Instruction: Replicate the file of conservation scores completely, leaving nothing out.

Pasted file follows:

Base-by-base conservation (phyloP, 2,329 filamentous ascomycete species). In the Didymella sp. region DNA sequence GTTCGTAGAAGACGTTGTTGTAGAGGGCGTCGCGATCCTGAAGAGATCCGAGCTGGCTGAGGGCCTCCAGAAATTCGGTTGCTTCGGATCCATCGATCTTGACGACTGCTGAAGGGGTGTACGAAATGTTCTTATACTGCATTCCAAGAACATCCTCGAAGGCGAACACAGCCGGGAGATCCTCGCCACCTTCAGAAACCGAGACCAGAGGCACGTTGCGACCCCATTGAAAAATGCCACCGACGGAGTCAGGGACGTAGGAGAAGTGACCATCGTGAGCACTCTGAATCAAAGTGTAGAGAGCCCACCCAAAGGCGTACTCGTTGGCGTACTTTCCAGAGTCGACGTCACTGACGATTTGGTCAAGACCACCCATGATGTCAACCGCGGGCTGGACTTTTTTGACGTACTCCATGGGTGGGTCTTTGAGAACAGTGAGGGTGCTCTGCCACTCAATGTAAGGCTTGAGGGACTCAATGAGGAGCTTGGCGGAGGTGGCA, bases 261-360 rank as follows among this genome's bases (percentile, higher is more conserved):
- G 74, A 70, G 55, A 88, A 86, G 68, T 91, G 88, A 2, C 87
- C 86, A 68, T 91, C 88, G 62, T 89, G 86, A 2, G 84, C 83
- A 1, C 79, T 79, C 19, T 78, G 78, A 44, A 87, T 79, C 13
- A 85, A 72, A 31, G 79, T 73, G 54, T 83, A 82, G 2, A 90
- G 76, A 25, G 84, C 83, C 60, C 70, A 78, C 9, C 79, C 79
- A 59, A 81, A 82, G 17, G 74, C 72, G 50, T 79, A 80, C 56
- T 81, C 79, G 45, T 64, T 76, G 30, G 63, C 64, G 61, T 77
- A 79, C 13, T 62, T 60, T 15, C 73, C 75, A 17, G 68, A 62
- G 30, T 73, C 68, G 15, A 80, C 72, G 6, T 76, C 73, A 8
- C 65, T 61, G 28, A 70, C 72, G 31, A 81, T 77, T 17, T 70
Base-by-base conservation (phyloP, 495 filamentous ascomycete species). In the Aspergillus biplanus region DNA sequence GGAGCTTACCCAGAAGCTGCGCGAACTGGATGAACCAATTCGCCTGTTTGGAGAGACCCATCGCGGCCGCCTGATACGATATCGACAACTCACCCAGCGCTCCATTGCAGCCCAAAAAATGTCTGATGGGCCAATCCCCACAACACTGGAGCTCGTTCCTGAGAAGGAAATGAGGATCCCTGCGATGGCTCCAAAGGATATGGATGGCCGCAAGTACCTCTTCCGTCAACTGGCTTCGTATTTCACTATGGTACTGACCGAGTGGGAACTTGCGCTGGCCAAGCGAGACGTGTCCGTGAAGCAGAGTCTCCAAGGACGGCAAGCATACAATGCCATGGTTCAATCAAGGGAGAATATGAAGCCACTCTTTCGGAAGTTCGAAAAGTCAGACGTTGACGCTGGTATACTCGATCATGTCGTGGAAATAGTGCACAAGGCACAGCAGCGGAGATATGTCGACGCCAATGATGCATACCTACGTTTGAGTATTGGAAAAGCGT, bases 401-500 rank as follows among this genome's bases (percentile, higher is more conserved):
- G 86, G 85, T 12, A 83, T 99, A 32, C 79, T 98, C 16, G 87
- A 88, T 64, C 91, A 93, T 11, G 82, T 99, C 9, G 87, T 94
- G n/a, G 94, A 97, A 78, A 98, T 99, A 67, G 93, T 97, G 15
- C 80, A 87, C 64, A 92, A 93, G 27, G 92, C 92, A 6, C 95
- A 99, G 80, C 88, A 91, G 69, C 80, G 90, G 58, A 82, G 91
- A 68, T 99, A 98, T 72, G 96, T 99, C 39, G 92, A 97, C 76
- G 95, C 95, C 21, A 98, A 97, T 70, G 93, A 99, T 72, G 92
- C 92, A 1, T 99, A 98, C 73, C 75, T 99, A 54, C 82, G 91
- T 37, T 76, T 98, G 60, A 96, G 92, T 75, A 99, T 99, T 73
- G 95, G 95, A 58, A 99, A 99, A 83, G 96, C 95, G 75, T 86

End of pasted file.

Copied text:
Base-by-base conservation (phyloP, 2,329 filamentous ascomycete species). In the Didymella sp. region DNA sequence GTTCGTAGAAGACGTTGTTGTAGAGGGCGTCGCGATCCTGAAGAGATCCGAGCTGGCTGAGGGCCTCCAGAAATTCGGTTGCTTCGGATCCATCGATCTTGACGACTGCTGAAGGGGTGTACGAAATGTTCTTATACTGCATTCCAAGAACATCCTCGAAGGCGAACACAGCCGGGAGATCCTCGCCACCTTCAGAAACCGAGACCAGAGGCACGTTGCGACCCCATTGAAAAATGCCACCGACGGAGTCAGGGACGTAGGAGAAGTGACCATCGTGAGCACTCTGAATCAAAGTGTAGAGAGCCCACCCAAAGGCGTACTCGTTGGCGTACTTTCCAGAGTCGACGTCACTGACGATTTGGTCAAGACCACCCATGATGTCAACCGCGGGCTGGACTTTTTTGACGTACTCCATGGGTGGGTCTTTGAGAACAGTGAGGGTGCTCTGCCACTCAATGTAAGGCTTGAGGGACTCAATGAGGAGCTTGGCGGAGGTGGCA, bases 261-360 rank as follows among this genome's bases (percentile, higher is more conserved):
- G 74, A 70, G 55, A 88, A 86, G 68, T 91, G 88, A 2, C 87
- C 86, A 68, T 91, C 88, G 62, T 89, G 86, A 2, G 84, C 83
- A 1, C 79, T 79, C 19, T 78, G 78, A 44, A 87, T 79, C 13
- A 85, A 72, A 31, G 79, T 73, G 54, T 83, A 82, G 2, A 90
- G 76, A 25, G 84, C 83, C 60, C 70, A 78, C 9, C 79, C 79
- A 59, A 81, A 82, G 17, G 74, C 72, G 50, T 79, A 80, C 56
- T 81, C 79, G 45, T 64, T 76, G 30, G 63, C 64, G 61, T 77
- A 79, C 13, T 62, T 60, T 15, C 73, C 75, A 17, G 68, A 62
- G 30, T 73, C 68, G 15, A 80, C 72, G 6, T 76, C 73, A 8
- C 65, T 61, G 28, A 70, C 72, G 31, A 81, T 77, T 17, T 70
Base-by-base conservation (phyloP, 495 filamentous ascomycete species). In the Aspergillus biplanus region DNA sequence GGAGCTTACCCAGAAGCTGCGCGAACTGGATGAACCAATTCGCCTGTTTGGAGAGACCCATCGCGGCCGCCTGATACGATATCGACAACTCACCCAGCGCTCCATTGCAGCCCAAAAAATGTCTGATGGGCCAATCCCCACAACACTGGAGCTCGTTCCTGAGAAGGAAATGAGGATCCCTGCGATGGCTCCAAAGGATATGGATGGCCGCAAGTACCTCTTCCGTCAACTGGCTTCGTATTTCACTATGGTACTGACCGAGTGGGAACTTGCGCTGGCCAAGCGAGACGTGTCCGTGAAGCAGAGTCTCCAAGGACGGCAAGCATACAATGCCATGGTTCAATCAAGGGAGAATATGAAGCCACTCTTTCGGAAGTTCGAAAAGTCAGACGTTGACGCTGGTATACTCGATCATGTCGTGGAAATAGTGCACAAGGCACAGCAGCGGAGATATGTCGACGCCAATGATGCATACCTACGTTTGAGTATTGGAAAAGCGT, bases 401-500 rank as follows among this genome's bases (percentile, higher is more conserved):
- G 86, G 85, T 12, A 83, T 99, A 32, C 79, T 98, C 16, G 87
- A 88, T 64, C 91, A 93, T 11, G 82, T 99, C 9, G 87, T 94
- G n/a, G 94, A 97, A 78, A 98, T 99, A 67, G 93, T 97, G 15
- C 80, A 87, C 64, A 92, A 93, G 27, G 92, C 92, A 6, C 95
- A 99, G 80, C 88, A 91, G 69, C 80, G 90, G 58, A 82, G 91
- A 68, T 99, A 98, T 72, G 96, T 99, C 39, G 92, A 97, C 76
- G 95, C 95, C 21, A 98, A 97, T 70, G 93, A 99, T 72, G 92
- C 92, A 1, T 99, A 98, C 73, C 75, T 99, A 54, C 82, G 91
- T 37, T 76, T 98, G 60, A 96, G 92, T 75, A 99, T 99, T 73
- G 95, G 95, A 58, A 99, A 99, A 83, G 96, C 95, G 75, T 86